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Driver facility not yet started
City wants to crank up work
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Forsyth County News


Cumming’s effort to build a new Department of Driver Services center has been stalled by construction issues, the city council learned Tuesday night.

To remedy the matter, the council gave Mayor H. Ford Gravitt the go-ahead to push Professional Contractors of Marietta to get started as soon as possible on the site off Pilgrim Mill Road at Exit 16 off Ga. 400.

The mayor will work to negotiate a starting time, but said he would withdraw the deal if the contractor isn’t willing to meet the city’s timetable.

Work on the $839,000 facility, which is being built next to the city’s new aquatic center, was expected to begin in September.

Officials have previously said the driver services center would take about 10 months to complete.

At first, the delay was because the city had no electricity at the site, Gravitt said during Tuesday’s meeting.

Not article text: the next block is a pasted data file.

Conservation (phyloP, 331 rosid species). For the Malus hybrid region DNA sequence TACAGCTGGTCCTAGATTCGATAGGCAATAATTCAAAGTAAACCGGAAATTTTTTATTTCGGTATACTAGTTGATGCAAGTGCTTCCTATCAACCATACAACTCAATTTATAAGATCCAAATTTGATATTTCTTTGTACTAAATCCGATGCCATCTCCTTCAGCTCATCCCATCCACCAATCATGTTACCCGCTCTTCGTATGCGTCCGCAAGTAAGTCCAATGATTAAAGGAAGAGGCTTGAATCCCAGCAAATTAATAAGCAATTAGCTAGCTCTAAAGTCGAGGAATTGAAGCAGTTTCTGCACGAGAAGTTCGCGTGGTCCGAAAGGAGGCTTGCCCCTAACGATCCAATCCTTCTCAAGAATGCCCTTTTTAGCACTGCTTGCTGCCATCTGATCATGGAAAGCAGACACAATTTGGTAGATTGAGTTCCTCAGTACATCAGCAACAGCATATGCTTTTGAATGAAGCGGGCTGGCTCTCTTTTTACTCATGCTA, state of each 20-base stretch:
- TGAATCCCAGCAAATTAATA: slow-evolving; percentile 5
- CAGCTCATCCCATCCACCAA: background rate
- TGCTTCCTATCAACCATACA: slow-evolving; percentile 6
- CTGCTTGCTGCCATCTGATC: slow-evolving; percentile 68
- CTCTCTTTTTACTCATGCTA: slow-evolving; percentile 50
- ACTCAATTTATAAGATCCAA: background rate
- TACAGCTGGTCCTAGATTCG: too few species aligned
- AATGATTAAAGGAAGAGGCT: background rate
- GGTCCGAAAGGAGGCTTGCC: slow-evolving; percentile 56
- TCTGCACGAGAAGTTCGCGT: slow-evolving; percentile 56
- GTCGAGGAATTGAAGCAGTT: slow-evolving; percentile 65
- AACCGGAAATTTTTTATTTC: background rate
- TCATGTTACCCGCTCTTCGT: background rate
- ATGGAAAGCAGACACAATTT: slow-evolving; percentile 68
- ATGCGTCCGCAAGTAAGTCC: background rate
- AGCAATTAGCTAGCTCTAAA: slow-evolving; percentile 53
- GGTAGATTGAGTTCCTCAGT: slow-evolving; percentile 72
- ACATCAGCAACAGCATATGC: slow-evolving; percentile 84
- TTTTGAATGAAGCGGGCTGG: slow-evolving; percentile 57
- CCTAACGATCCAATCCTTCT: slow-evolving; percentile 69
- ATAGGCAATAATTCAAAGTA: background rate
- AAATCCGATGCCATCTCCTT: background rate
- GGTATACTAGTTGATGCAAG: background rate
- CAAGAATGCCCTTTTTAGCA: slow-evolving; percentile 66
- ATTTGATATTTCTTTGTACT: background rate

However, no work has been accomplished in the two months since the city got power out there.

The structure will replace the existing and cramped facility, which shares space with Georgia State Patrol Post 37 on County Way in north Forsyth.

In addition to the aquatic and driver services centers, that stretch of Pilgrim Mill will be home to a National Guard armory.

The city is also in talks about bringing a possible Cumming campus of North Georgia College & State University there.

Also at Tuesday night’s meeting:

• The mayor and council got their first look at the 2011 budget. The spending plan was distributed to staff, but will not be made public until Dec. 6.

• City officials talked about several purchases, including those for Cumming police.

Council approved buying new radios at a cost of about $57,000, as well as one patrol car for $28,250.

The planning and zoning department will also receive a new vehicle, which Mayor H. Ford Gravitt said he would negotiate with a local dealership.

• In order to work on the Lanier Beach South pump station, the city will spend $12,500 for an easement required by the U.S. Army Corps of Engineers.

The money, which is for the corps’ easement processing fee, will come from municipal water and sewer funds.